NLRB Rules in Favor of Dissenting Disney World Teamsters

A union can be counted on to react poorly in the face of news that its members are leaving. It may even break the law to prevent attrition. On June 20, the National Labor Relations Board, upholding an administrative court ruling, ordered International Brotherhood of Teamsters Local 385 to reimburse former members for dues deducted from their paychecks after those members had submitted resignation requests. Moreover, concluded the NLRB, the union must post a message on its premises informing workers of their right to withdraw their consent to be represented. The decision was handed down amid allegations by members of the Orlando, Fla. local that their leaders have stolen funds and then covered up the thefts. The international union is investigating these charges.

Teamsters Local 385 represents bus drivers and costumed characters at Walt Disney World. Yes, even Goofy, Donald Duck and Mickey Mouse, and the transporters of tourists to their realm, have union representation. Perhaps a more operative word these days is “had.” A growing number of rank and file members, eventually numbering in the thousands across central Florida, have been alleging that the local Teamster bosses embezzled funds, created false records and obstructed efforts at an internal probe. Earlier this year, hundreds of employees of the Disney World costumes character department signed a petition requesting permission to leave Local 385 and join another union within the Service Trades Council, a coalition of six unions representing about half of the roughly 80,000 Disney World workers. “The activities currently being investigated regarding the action of the president, vice president and treasurer of our Local 385 have made us lose trust in our Union and the people running it,” read the petition. Many, in fact, left. Therein lies the conflict.

Teamsters Local 385 leaders weren’t happy about this move. Following the flood of letters of resignation, they continued to deduct dues from ex-member paychecks, for good measure, charging interest. Dissenting workers responded by filing a complaint with an administrative law judge. The judge ruled that the dues assessments constituted an unfair labor practice. The union appealed to the National Labor Relations Board, which on June 20 upheld the decision. The union, concluded the board, “repeatedly and deliberately” failed to accommodate the workers’ request to stop dues deductions. As a remedy, the NLRB ordered Local 385 leaders to reimburse the former members for the dues deductions and to post the following on-premises notice: “We will not fail and refuse to honor your requests to resign your union membership. We will not in any like or related manner restrain or coerce you in the exercise of the rights listed above.”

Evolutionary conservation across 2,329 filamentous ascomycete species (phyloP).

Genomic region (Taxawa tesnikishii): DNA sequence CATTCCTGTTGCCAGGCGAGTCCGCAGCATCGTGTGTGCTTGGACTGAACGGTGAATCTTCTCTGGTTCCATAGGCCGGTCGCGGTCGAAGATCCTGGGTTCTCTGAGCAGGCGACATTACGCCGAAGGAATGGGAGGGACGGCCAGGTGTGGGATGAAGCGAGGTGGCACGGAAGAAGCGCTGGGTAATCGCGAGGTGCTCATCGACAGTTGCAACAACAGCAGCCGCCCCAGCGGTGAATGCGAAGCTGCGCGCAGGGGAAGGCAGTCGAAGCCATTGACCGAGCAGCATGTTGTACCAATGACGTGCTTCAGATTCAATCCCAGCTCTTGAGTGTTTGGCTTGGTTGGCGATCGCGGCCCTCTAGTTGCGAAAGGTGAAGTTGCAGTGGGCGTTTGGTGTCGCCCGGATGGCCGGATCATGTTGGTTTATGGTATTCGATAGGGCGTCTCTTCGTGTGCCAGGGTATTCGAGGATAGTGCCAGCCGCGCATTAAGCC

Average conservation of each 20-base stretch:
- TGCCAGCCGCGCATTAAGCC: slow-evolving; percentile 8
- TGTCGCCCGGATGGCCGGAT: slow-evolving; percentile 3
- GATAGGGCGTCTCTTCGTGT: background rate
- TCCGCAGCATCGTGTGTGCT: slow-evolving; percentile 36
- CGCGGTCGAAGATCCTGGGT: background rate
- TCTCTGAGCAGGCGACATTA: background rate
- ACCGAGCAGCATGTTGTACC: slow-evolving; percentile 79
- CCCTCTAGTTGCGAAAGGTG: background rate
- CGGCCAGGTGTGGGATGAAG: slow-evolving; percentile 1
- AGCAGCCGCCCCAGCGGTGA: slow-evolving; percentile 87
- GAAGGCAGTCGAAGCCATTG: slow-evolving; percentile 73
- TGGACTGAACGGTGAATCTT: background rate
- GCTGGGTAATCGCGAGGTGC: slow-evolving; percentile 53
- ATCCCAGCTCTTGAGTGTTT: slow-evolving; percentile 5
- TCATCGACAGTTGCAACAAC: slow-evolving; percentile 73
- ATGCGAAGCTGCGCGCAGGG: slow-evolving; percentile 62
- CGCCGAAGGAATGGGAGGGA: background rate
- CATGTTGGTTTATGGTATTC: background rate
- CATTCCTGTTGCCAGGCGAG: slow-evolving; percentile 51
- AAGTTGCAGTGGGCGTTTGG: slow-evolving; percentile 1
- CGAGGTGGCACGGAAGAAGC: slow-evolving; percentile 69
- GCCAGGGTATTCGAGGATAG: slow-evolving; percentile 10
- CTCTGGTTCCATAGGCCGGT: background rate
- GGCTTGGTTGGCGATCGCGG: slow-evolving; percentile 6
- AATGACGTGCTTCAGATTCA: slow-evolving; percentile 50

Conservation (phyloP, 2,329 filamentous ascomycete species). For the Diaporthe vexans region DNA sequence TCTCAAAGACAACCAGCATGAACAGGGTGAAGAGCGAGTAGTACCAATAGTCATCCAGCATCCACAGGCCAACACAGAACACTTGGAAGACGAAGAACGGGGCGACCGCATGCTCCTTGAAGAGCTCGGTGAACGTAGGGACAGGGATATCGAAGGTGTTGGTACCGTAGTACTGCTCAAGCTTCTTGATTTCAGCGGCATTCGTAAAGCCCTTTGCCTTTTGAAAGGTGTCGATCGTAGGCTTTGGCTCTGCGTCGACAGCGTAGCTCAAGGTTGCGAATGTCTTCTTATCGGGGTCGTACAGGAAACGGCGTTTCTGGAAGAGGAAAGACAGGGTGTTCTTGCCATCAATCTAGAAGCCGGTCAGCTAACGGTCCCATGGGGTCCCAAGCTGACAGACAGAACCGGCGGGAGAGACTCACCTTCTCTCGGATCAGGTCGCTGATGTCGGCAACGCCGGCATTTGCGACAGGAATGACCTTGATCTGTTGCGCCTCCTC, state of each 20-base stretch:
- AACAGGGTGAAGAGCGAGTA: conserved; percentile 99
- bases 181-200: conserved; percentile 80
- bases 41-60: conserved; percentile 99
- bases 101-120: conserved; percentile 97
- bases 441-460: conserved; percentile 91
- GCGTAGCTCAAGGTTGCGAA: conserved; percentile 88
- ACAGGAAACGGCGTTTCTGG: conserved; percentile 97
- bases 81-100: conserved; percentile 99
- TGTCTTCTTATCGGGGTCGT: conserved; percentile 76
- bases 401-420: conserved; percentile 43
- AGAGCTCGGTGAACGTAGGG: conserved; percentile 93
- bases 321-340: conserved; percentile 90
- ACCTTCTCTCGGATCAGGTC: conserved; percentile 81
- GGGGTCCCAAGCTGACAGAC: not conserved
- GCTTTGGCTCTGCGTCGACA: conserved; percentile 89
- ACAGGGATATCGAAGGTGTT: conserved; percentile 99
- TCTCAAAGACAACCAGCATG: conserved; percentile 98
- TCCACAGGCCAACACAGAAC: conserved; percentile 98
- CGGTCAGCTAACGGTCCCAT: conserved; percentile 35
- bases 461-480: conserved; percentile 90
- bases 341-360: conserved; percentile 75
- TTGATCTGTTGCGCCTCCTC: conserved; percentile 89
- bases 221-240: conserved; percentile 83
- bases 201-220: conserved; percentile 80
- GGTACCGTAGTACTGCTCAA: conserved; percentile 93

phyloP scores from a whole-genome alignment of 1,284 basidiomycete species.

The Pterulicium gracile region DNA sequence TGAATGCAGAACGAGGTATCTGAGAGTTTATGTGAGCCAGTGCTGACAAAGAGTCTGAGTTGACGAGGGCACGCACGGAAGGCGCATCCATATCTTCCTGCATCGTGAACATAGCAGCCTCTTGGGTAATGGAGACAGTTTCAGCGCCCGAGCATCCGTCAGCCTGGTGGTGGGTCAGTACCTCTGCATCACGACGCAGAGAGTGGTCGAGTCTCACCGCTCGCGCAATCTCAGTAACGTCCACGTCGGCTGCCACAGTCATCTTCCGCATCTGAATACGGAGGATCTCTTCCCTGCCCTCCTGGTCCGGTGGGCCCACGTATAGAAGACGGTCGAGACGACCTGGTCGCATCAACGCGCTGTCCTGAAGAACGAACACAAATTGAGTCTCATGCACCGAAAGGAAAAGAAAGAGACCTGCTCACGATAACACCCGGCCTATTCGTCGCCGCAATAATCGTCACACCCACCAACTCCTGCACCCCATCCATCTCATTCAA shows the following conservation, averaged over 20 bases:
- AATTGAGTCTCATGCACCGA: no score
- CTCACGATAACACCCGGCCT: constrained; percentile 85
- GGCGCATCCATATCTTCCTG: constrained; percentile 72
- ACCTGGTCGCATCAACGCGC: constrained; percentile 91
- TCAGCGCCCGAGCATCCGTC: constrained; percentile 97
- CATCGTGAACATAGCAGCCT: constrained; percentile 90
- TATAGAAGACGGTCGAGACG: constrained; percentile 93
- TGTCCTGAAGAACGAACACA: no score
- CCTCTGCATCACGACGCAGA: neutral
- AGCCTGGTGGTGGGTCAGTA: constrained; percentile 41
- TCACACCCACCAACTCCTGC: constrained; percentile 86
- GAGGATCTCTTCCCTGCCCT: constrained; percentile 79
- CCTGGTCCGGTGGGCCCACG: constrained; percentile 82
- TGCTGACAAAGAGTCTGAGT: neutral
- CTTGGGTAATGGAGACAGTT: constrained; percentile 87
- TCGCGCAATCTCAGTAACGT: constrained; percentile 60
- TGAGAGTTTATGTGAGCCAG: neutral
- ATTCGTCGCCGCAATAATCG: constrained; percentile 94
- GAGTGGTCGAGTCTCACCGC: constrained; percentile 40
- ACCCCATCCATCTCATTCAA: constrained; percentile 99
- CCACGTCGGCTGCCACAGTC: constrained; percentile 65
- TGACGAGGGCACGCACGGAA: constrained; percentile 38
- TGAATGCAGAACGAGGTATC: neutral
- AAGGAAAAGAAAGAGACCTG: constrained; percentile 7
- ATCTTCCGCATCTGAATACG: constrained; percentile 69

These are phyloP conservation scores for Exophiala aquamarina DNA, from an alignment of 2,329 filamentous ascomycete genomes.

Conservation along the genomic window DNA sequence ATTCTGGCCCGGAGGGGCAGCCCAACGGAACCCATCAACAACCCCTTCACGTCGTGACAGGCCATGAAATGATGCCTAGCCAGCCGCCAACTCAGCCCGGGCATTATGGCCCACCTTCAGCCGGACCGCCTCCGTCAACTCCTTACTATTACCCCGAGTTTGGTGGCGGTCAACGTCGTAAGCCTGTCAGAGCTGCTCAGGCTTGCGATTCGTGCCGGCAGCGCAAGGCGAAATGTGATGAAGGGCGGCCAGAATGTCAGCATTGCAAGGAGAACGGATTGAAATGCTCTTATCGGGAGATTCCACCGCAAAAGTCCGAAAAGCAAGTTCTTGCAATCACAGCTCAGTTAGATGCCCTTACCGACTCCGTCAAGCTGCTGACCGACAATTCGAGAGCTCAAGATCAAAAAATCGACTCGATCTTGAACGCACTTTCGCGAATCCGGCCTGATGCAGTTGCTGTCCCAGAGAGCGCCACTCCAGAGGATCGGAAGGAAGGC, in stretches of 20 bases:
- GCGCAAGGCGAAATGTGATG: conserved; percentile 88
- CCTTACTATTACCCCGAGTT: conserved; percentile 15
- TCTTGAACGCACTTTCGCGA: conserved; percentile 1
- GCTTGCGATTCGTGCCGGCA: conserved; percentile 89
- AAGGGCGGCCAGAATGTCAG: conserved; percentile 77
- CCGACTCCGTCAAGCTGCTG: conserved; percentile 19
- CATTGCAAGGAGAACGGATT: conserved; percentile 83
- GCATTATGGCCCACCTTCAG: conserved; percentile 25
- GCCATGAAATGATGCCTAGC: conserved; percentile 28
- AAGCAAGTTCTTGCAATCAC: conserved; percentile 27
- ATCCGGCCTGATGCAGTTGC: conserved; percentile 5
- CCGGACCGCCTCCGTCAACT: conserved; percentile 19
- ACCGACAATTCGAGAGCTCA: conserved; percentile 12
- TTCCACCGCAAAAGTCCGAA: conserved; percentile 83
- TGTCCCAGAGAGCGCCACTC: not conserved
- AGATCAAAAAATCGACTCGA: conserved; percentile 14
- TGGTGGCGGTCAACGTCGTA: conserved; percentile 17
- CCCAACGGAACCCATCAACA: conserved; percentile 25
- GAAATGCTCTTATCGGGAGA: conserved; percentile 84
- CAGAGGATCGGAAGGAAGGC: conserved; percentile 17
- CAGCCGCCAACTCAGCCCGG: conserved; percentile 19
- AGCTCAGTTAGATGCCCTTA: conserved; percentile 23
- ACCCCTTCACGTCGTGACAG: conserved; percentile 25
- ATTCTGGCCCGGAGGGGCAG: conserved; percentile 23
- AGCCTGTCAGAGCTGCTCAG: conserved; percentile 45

Neither Local 385 President Clay Jeffries nor the union’s lawyer, Tom Pilacek, were available for comment after the decision. But Patrick Semmens, vice president of the Springfield, Va.-based the National Right to Work Legal Defense Foundation, was. Semmens issued this statement:

This ruling is an important victory for workers over scofflaw Teamster officials who, as the Board found, repeatedly and deliberately, violated the rights of the very workers they purport to “represent.” Despite what union bosses may wish, federal labor law permits workers to resign from union membership and Florida’s Right to Work law means that workers in the state have the right to cut off financial support for a union completely. That the Board majority agreed with the Administrative Law Judge that the union be required to notify the thousands of affected employees through a mailing, rather than just a notice posting, is further evidence of the widespread infringement of workers’ rights by these Teamsters officials.

This case evolved amid the turmoil over a simmering pay dispute between Disney management and the six unions that make up the Service Trades Council. This January, following passage of the Trump administration tax cut, Disney announced that it would provide a $1,000 bonus for all eligible employees. But shortly thereafter, during contract negotiations, Disney announced that it would cancel the bonus if the 38,000 affected council members did not approve a company-proposed contract by August 31, an offer effectively identical to one rejected by members last December. The unions in February responded to this gesture by filing an unfair labor practice charge with the NLRB. Corporate officials are resolute in believing that their offer is reasonable. “Our offer to increase pay by six to 10 percent over the next two years reflects our ongoing commitment to our cast members,” said Disney spokeswoman Andrea Finger. “Wages and bonuses are part of our negotiation process. We will continue to meet with the union to move toward a ratified agreement.” Teamsters Local 385 might not like losing members to a rival council union, but it is the right of members to leave. That’s especially true if it turns out that local bosses have been dipping into the dues till.